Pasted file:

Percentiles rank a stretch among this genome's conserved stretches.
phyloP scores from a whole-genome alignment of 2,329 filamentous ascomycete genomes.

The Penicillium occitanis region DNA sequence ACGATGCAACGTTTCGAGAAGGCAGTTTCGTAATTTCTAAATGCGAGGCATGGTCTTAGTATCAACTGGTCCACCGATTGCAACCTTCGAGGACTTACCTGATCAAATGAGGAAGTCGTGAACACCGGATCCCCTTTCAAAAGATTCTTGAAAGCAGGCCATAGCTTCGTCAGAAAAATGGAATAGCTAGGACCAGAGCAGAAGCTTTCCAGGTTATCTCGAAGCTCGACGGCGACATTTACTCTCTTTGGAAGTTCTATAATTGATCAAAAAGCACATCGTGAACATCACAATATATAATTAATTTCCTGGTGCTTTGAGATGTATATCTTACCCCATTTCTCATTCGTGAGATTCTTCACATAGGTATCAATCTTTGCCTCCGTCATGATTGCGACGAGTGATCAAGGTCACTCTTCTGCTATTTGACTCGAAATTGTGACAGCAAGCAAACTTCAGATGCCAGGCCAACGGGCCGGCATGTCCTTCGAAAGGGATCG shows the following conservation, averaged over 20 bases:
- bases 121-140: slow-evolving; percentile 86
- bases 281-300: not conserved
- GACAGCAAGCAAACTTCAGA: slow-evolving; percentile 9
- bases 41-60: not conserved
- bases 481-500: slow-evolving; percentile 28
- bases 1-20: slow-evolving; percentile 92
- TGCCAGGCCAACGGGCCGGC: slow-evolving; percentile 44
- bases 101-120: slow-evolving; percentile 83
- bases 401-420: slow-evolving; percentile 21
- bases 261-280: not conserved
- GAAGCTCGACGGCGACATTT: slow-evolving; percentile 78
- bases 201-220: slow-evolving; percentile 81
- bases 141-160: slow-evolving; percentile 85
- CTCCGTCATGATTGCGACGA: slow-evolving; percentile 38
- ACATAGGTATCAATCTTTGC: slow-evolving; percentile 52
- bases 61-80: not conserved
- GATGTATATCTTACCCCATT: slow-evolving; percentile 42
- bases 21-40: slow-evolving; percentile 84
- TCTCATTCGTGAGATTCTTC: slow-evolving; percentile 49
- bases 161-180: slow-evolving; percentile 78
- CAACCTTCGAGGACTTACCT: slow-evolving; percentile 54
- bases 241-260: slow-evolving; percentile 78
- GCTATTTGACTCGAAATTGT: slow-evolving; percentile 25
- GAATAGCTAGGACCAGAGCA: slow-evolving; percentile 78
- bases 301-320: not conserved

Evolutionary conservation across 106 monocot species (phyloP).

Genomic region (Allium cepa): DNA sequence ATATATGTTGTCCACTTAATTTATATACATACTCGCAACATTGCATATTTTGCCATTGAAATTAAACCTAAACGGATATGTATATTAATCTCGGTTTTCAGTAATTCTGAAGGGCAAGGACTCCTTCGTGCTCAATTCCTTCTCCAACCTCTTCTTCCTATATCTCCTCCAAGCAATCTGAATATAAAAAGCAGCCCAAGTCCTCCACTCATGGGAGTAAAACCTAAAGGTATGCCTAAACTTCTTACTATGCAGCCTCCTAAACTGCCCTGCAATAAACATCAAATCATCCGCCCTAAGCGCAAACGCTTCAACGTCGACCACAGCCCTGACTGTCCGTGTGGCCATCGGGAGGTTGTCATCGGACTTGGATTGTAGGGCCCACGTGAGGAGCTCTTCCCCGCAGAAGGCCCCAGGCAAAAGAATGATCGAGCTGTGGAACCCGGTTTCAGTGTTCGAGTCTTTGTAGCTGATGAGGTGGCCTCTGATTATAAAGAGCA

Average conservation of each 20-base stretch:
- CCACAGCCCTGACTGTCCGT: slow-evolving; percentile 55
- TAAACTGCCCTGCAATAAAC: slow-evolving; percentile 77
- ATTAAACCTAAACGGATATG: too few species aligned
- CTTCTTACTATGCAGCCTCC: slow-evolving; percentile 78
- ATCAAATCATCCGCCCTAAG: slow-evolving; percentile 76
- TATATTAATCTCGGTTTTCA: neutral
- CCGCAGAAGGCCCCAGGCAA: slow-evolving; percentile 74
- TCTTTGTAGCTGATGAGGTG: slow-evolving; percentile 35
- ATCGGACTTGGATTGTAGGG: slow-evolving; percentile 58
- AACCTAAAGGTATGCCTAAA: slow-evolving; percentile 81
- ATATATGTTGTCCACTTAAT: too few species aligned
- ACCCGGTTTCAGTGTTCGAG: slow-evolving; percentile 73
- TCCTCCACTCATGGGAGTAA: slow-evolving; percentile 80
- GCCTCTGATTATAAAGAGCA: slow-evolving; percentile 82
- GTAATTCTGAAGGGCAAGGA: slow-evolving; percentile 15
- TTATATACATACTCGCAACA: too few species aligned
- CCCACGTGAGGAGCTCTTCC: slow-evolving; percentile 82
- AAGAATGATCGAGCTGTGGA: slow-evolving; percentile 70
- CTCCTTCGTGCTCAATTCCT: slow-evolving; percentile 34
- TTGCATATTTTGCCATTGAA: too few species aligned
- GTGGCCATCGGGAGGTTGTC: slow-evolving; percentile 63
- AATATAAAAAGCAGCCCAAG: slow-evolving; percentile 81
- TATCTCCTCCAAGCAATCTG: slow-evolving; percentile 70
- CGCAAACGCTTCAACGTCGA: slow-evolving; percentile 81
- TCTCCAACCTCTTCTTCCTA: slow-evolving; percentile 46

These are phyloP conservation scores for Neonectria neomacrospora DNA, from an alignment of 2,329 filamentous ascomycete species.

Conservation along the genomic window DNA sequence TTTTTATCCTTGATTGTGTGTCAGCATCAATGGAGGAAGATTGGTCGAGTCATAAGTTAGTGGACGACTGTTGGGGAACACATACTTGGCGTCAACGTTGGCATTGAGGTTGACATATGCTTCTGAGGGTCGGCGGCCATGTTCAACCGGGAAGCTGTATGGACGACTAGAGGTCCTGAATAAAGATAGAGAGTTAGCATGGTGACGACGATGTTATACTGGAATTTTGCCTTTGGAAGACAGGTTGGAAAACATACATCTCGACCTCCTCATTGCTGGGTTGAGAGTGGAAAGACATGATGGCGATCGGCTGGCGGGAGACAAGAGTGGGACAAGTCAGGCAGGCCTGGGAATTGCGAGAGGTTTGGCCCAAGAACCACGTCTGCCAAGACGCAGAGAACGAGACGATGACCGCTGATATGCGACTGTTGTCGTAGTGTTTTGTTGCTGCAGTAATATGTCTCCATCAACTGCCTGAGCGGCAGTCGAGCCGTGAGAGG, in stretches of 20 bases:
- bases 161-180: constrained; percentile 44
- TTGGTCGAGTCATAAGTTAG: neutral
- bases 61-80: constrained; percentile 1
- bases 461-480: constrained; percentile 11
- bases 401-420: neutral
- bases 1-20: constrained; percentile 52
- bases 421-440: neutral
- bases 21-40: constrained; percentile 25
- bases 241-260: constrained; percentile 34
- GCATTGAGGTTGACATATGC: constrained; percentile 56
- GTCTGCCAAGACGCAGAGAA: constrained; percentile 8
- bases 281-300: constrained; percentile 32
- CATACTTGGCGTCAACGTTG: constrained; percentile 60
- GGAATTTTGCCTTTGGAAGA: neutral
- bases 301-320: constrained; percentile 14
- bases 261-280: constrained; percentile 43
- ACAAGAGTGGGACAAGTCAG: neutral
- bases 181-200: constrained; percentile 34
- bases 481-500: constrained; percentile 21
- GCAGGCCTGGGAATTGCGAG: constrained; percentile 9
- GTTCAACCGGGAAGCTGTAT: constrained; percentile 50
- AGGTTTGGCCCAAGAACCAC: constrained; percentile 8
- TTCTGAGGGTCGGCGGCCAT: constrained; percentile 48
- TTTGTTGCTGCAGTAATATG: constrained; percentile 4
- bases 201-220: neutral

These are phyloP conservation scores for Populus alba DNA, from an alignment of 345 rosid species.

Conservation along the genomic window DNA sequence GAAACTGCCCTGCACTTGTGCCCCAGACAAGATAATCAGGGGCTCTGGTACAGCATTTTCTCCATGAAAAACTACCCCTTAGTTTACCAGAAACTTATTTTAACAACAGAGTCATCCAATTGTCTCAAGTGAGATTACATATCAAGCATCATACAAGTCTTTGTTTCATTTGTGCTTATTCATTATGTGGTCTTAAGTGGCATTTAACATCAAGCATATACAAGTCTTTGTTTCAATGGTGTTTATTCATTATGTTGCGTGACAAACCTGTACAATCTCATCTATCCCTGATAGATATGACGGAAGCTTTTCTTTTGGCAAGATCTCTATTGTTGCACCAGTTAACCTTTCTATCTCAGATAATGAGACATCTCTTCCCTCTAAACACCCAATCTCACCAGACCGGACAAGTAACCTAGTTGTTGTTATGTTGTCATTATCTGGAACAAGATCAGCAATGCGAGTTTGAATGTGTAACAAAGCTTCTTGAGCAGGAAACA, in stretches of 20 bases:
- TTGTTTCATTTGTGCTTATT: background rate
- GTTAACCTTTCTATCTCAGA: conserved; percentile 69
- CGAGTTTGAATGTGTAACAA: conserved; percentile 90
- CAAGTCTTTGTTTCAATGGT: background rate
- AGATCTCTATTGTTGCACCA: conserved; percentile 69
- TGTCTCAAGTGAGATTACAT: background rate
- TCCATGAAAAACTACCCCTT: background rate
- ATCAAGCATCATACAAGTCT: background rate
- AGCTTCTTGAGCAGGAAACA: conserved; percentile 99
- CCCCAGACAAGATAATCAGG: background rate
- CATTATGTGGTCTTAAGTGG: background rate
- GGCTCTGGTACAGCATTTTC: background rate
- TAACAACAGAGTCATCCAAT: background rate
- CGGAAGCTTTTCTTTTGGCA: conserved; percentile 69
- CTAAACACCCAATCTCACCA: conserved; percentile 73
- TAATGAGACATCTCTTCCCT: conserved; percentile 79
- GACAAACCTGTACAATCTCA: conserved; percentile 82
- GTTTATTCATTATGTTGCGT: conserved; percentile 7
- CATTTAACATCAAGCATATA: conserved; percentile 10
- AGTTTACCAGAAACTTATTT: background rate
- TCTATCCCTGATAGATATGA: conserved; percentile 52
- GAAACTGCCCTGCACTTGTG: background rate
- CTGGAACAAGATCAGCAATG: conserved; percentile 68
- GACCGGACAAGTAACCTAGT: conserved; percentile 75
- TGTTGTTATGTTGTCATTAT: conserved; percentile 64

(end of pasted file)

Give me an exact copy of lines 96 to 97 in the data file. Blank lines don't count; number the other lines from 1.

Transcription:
- CATTATGTGGTCTTAAGTGG: background rate
- GGCTCTGGTACAGCATTTTC: background rate